As I'm continuing to flesh out blurl, my command line blogging utility, I decided I might as well tackle the issue of embedding images. The solution I arrived at was to develop a small program that would take an arbitrary file (say, an image), publish it to a place on the web, and spit back out a URL. I could then use this URL in the markup that I hand to blur. Of course, like any Unix'y command line tool, this little script would be far more useful than just powering command line publishing.
One constraint that I wanted to put on this program was that it should be idempotent*. That is, uploading the same file multiple times would always result in the same URL.
After a bit of hacking, I ended up with: puburl. It works like so:
$ puburl P1790020.JPG https://www.googledrive.com/host/0B53sMu55xO1GTGxreFg2SEoycjA $ puburl P1790020.JPG https://www.googledrive.com/host/0B53sMu55xO1GTGxreFg2SEoycjA $ cp P1790020.JPG snow.jpg $ puburl snow.jpg https://www.googledrive.com/host/0B53sMu55xO1GTGxreFg2SEoycjA
Note that regardless of what the file is named, the URL to it always remains the same.
puburl is built off of gdrive a simple command line utility for working with Google Drive. gdrive runs equally well on Windows as it does on Linux, therefore, so does puburl. To setup puburl you'll need to have gdrive authentication configured. This sounds more confusing than it is. Basically, take a moment or two to setup gdrive and puburl will be just about ready to go.
puburl works by storing all its content in a Google Drive Folder of your choice. It also renames every file you upload to the md5 value of the file itself. That's how the idempotent nature is established.
Finally, it's worth noting that the shape of the URL gdrive and other web sources suggest is:
https://drive.google.com/uc?id=[FILE_ID] or https://drive.google.com/uc?id=[FILE_ID]&export=download
However, I found this URL to be a bit too smart for its own good. In many cases Google adds a Content-Type-Disposition header to the file being downloaded. This causes a Save As box to appear, which in a typical Drive context is a good thing. But for my purposes was annoying; I wanted the content served inline.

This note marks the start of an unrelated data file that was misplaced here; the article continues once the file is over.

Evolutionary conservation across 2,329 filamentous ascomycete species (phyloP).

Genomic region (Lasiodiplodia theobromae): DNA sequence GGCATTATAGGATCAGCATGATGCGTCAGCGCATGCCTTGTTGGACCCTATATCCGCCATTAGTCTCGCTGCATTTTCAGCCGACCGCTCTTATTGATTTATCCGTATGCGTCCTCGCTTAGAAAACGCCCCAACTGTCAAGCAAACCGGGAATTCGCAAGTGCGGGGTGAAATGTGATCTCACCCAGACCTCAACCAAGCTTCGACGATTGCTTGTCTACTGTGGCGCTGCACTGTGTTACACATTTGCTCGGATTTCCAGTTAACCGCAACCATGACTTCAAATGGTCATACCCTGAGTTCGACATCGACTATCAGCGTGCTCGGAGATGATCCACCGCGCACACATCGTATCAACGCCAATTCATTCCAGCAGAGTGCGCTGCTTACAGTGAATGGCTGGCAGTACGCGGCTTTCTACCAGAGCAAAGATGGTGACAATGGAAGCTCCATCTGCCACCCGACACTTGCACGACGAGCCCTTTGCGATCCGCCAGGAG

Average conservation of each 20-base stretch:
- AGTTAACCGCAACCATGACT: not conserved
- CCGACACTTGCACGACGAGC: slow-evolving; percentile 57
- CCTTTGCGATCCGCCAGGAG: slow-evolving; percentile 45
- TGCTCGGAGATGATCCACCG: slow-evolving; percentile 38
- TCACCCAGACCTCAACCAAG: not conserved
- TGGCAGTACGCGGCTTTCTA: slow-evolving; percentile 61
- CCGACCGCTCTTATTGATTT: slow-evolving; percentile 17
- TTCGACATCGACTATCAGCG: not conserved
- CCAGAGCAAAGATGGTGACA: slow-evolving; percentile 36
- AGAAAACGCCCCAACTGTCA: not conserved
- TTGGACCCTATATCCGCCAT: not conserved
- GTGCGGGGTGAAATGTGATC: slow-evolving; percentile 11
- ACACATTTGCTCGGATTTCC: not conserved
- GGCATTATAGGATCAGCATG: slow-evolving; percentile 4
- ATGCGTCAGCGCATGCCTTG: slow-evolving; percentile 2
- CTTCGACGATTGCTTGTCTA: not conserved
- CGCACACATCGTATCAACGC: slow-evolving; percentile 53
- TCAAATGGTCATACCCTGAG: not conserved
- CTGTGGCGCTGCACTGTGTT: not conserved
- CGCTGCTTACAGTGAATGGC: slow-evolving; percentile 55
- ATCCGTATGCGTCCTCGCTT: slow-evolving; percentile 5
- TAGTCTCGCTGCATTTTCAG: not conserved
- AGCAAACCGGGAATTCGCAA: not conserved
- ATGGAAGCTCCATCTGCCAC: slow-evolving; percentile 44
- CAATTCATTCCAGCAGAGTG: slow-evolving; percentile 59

Looking around, I found discussions about how you can host a website via Google Drive (who knew?). Taking a cue from these resources, I realized that the following URL structure dispensed with the Content-Type-Disposition header.
This seems to be exactly what I was looking for. I've now got a simple Unix command that turns files into URLs. Here's the code for puburl - Enjoy!:
#!/bin/bash PARENT_FOLDER_ID=0B53sMu55xO1GaEp1UGlPWWVVaTA if [ -z "$PUBURL_GDRIVE_CONFIG" ]; then echo "Missing setting of PUBURL_GDRIVE_CONFIG - set this to the path to your ~/.gdrive auth dir." exit fi GDRIVE="gdrive -c $PUBURL_GDRIVE_CONFIG" if [ -z "$1" ] ; then echo "Usage: `basename $0` file1 [file2 ...]" exit fi for f in "$@" ; do if [ ! -f "$f" ] ; then echo "Cowardly refusing to upload [$f], a file that doesn't exist" continue fi md5=`md5sum "$f" | cut -d ' ' -f1` found=`$GDRIVE list -n -q "'$PARENT_FOLDER_ID' in parents and title = '$md5'"` if [ -z "$found" ] ; then id=`cat "$f" | $GDRIVE upload -s -t $md5 -p $PARENT_FOLDER_ID --share |grep ^Id | sed 's/Id: //'` else id=`echo $found | cut -d ' ' -f 1` fi echo "https://www.googledrive.com/host/$id" done
*Yes, I've been waiting years to use idempotent in a blog post. Whooo! Mission accomplished.